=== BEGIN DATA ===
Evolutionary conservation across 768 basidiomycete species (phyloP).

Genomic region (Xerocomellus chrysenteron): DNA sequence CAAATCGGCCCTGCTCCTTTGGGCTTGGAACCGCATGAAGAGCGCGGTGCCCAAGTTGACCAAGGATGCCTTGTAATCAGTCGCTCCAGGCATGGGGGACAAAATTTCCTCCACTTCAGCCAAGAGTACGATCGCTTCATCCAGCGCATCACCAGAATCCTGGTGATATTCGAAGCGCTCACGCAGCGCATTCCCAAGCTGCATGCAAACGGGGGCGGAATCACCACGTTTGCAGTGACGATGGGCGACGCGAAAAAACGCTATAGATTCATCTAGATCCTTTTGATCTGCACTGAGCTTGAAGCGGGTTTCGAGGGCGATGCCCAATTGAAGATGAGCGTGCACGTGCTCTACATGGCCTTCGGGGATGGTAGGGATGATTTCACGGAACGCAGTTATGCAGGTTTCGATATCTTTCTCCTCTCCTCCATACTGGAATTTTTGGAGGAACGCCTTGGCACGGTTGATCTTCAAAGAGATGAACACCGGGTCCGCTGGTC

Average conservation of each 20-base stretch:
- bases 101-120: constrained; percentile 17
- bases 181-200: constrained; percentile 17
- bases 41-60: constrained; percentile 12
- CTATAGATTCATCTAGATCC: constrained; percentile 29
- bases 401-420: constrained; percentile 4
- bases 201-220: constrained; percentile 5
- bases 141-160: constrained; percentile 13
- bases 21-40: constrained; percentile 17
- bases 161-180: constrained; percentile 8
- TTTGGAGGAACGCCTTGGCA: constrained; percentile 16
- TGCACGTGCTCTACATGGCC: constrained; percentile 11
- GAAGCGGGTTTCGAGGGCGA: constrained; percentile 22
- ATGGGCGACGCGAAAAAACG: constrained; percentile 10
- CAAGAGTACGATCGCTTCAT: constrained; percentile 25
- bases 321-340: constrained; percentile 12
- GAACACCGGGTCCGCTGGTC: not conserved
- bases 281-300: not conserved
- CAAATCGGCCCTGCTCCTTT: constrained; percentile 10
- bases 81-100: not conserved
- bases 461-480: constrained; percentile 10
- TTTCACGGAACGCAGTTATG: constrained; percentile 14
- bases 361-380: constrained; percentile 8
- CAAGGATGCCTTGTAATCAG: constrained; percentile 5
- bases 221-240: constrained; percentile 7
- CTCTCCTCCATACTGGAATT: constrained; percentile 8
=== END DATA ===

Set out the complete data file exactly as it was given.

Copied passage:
Evolutionary conservation across 768 basidiomycete species (phyloP).

Genomic region (Xerocomellus chrysenteron): DNA sequence CAAATCGGCCCTGCTCCTTTGGGCTTGGAACCGCATGAAGAGCGCGGTGCCCAAGTTGACCAAGGATGCCTTGTAATCAGTCGCTCCAGGCATGGGGGACAAAATTTCCTCCACTTCAGCCAAGAGTACGATCGCTTCATCCAGCGCATCACCAGAATCCTGGTGATATTCGAAGCGCTCACGCAGCGCATTCCCAAGCTGCATGCAAACGGGGGCGGAATCACCACGTTTGCAGTGACGATGGGCGACGCGAAAAAACGCTATAGATTCATCTAGATCCTTTTGATCTGCACTGAGCTTGAAGCGGGTTTCGAGGGCGATGCCCAATTGAAGATGAGCGTGCACGTGCTCTACATGGCCTTCGGGGATGGTAGGGATGATTTCACGGAACGCAGTTATGCAGGTTTCGATATCTTTCTCCTCTCCTCCATACTGGAATTTTTGGAGGAACGCCTTGGCACGGTTGATCTTCAAAGAGATGAACACCGGGTCCGCTGGTC

Average conservation of each 20-base stretch:
- bases 101-120: constrained; percentile 17
- bases 181-200: constrained; percentile 17
- bases 41-60: constrained; percentile 12
- CTATAGATTCATCTAGATCC: constrained; percentile 29
- bases 401-420: constrained; percentile 4
- bases 201-220: constrained; percentile 5
- bases 141-160: constrained; percentile 13
- bases 21-40: constrained; percentile 17
- bases 161-180: constrained; percentile 8
- TTTGGAGGAACGCCTTGGCA: constrained; percentile 16
- TGCACGTGCTCTACATGGCC: constrained; percentile 11
- GAAGCGGGTTTCGAGGGCGA: constrained; percentile 22
- ATGGGCGACGCGAAAAAACG: constrained; percentile 10
- CAAGAGTACGATCGCTTCAT: constrained; percentile 25
- bases 321-340: constrained; percentile 12
- GAACACCGGGTCCGCTGGTC: not conserved
- bases 281-300: not conserved
- CAAATCGGCCCTGCTCCTTT: constrained; percentile 10
- bases 81-100: not conserved
- bases 461-480: constrained; percentile 10
- TTTCACGGAACGCAGTTATG: constrained; percentile 14
- bases 361-380: constrained; percentile 8
- CAAGGATGCCTTGTAATCAG: constrained; percentile 5
- bases 221-240: constrained; percentile 7
- CTCTCCTCCATACTGGAATT: constrained; percentile 8